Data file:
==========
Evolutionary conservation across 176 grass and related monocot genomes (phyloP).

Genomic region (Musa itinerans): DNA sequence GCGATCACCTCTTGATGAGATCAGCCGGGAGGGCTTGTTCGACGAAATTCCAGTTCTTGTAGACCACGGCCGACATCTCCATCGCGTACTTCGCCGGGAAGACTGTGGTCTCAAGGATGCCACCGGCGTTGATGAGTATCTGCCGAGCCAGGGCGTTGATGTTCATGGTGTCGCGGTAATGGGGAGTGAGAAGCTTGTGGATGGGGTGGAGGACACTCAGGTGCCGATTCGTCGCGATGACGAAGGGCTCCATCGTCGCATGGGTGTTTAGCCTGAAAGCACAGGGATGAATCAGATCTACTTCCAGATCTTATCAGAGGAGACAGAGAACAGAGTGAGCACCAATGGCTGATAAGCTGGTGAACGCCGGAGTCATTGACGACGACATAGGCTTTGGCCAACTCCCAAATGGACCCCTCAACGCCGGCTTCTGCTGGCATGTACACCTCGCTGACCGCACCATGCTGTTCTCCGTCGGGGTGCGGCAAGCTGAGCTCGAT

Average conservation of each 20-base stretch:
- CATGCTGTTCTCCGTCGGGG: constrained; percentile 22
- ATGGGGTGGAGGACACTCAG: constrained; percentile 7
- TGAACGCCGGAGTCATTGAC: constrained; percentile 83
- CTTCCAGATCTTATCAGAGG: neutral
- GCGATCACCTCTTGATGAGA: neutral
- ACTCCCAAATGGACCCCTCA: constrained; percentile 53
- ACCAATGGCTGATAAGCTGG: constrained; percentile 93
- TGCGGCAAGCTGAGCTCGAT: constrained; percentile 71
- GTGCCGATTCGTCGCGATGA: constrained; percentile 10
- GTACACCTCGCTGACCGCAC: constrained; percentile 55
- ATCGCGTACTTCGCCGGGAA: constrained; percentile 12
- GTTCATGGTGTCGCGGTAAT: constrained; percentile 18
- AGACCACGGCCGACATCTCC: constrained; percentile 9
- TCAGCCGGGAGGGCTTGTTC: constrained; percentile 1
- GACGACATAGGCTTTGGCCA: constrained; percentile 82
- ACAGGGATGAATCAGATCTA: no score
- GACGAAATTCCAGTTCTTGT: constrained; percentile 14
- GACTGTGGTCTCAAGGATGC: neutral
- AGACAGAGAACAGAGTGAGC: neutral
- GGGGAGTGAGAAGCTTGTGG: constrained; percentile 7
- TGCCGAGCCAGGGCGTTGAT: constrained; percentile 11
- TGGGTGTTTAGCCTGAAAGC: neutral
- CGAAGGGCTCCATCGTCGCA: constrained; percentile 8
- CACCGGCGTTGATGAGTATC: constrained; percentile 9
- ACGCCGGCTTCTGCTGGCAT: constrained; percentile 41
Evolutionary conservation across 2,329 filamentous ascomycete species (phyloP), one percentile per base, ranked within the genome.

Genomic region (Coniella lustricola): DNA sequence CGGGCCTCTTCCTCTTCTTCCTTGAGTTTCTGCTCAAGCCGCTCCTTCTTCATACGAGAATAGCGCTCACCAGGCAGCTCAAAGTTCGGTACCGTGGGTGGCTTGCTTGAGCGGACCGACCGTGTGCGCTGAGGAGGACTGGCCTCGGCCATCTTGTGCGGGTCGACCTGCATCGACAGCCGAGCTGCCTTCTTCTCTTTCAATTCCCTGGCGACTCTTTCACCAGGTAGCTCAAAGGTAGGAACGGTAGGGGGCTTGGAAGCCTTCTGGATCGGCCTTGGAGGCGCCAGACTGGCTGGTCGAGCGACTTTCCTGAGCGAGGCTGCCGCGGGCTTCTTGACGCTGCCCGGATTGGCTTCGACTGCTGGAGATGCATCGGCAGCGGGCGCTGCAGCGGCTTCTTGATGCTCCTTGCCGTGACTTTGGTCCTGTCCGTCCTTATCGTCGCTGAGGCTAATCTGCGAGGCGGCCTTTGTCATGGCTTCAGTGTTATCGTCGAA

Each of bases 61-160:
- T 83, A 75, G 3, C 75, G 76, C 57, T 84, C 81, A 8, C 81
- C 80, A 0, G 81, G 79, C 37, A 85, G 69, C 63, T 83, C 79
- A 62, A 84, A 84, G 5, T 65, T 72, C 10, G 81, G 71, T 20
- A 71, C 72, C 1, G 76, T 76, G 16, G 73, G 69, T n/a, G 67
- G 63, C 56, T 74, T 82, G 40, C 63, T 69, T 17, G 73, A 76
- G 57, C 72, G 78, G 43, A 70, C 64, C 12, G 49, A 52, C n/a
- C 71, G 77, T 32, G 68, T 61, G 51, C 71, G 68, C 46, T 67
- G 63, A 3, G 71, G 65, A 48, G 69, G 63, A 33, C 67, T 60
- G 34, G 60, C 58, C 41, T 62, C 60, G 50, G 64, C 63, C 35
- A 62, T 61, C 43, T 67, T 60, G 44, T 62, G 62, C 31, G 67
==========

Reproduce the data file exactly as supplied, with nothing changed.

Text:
Evolutionary conservation across 176 grass and related monocot genomes (phyloP).

Genomic region (Musa itinerans): DNA sequence GCGATCACCTCTTGATGAGATCAGCCGGGAGGGCTTGTTCGACGAAATTCCAGTTCTTGTAGACCACGGCCGACATCTCCATCGCGTACTTCGCCGGGAAGACTGTGGTCTCAAGGATGCCACCGGCGTTGATGAGTATCTGCCGAGCCAGGGCGTTGATGTTCATGGTGTCGCGGTAATGGGGAGTGAGAAGCTTGTGGATGGGGTGGAGGACACTCAGGTGCCGATTCGTCGCGATGACGAAGGGCTCCATCGTCGCATGGGTGTTTAGCCTGAAAGCACAGGGATGAATCAGATCTACTTCCAGATCTTATCAGAGGAGACAGAGAACAGAGTGAGCACCAATGGCTGATAAGCTGGTGAACGCCGGAGTCATTGACGACGACATAGGCTTTGGCCAACTCCCAAATGGACCCCTCAACGCCGGCTTCTGCTGGCATGTACACCTCGCTGACCGCACCATGCTGTTCTCCGTCGGGGTGCGGCAAGCTGAGCTCGAT

Average conservation of each 20-base stretch:
- CATGCTGTTCTCCGTCGGGG: constrained; percentile 22
- ATGGGGTGGAGGACACTCAG: constrained; percentile 7
- TGAACGCCGGAGTCATTGAC: constrained; percentile 83
- CTTCCAGATCTTATCAGAGG: neutral
- GCGATCACCTCTTGATGAGA: neutral
- ACTCCCAAATGGACCCCTCA: constrained; percentile 53
- ACCAATGGCTGATAAGCTGG: constrained; percentile 93
- TGCGGCAAGCTGAGCTCGAT: constrained; percentile 71
- GTGCCGATTCGTCGCGATGA: constrained; percentile 10
- GTACACCTCGCTGACCGCAC: constrained; percentile 55
- ATCGCGTACTTCGCCGGGAA: constrained; percentile 12
- GTTCATGGTGTCGCGGTAAT: constrained; percentile 18
- AGACCACGGCCGACATCTCC: constrained; percentile 9
- TCAGCCGGGAGGGCTTGTTC: constrained; percentile 1
- GACGACATAGGCTTTGGCCA: constrained; percentile 82
- ACAGGGATGAATCAGATCTA: no score
- GACGAAATTCCAGTTCTTGT: constrained; percentile 14
- GACTGTGGTCTCAAGGATGC: neutral
- AGACAGAGAACAGAGTGAGC: neutral
- GGGGAGTGAGAAGCTTGTGG: constrained; percentile 7
- TGCCGAGCCAGGGCGTTGAT: constrained; percentile 11
- TGGGTGTTTAGCCTGAAAGC: neutral
- CGAAGGGCTCCATCGTCGCA: constrained; percentile 8
- CACCGGCGTTGATGAGTATC: constrained; percentile 9
- ACGCCGGCTTCTGCTGGCAT: constrained; percentile 41
Evolutionary conservation across 2,329 filamentous ascomycete species (phyloP), one percentile per base, ranked within the genome.

Genomic region (Coniella lustricola): DNA sequence CGGGCCTCTTCCTCTTCTTCCTTGAGTTTCTGCTCAAGCCGCTCCTTCTTCATACGAGAATAGCGCTCACCAGGCAGCTCAAAGTTCGGTACCGTGGGTGGCTTGCTTGAGCGGACCGACCGTGTGCGCTGAGGAGGACTGGCCTCGGCCATCTTGTGCGGGTCGACCTGCATCGACAGCCGAGCTGCCTTCTTCTCTTTCAATTCCCTGGCGACTCTTTCACCAGGTAGCTCAAAGGTAGGAACGGTAGGGGGCTTGGAAGCCTTCTGGATCGGCCTTGGAGGCGCCAGACTGGCTGGTCGAGCGACTTTCCTGAGCGAGGCTGCCGCGGGCTTCTTGACGCTGCCCGGATTGGCTTCGACTGCTGGAGATGCATCGGCAGCGGGCGCTGCAGCGGCTTCTTGATGCTCCTTGCCGTGACTTTGGTCCTGTCCGTCCTTATCGTCGCTGAGGCTAATCTGCGAGGCGGCCTTTGTCATGGCTTCAGTGTTATCGTCGAA

Each of bases 61-160:
- T 83, A 75, G 3, C 75, G 76, C 57, T 84, C 81, A 8, C 81
- C 80, A 0, G 81, G 79, C 37, A 85, G 69, C 63, T 83, C 79
- A 62, A 84, A 84, G 5, T 65, T 72, C 10, G 81, G 71, T 20
- A 71, C 72, C 1, G 76, T 76, G 16, G 73, G 69, T n/a, G 67
- G 63, C 56, T 74, T 82, G 40, C 63, T 69, T 17, G 73, A 76
- G 57, C 72, G 78, G 43, A 70, C 64, C 12, G 49, A 52, C n/a
- C 71, G 77, T 32, G 68, T 61, G 51, C 71, G 68, C 46, T 67
- G 63, A 3, G 71, G 65, A 48, G 69, G 63, A 33, C 67, T 60
- G 34, G 60, C 58, C 41, T 62, C 60, G 50, G 64, C 63, C 35
- A 62, T 61, C 43, T 67, T 60, G 44, T 62, G 62, C 31, G 67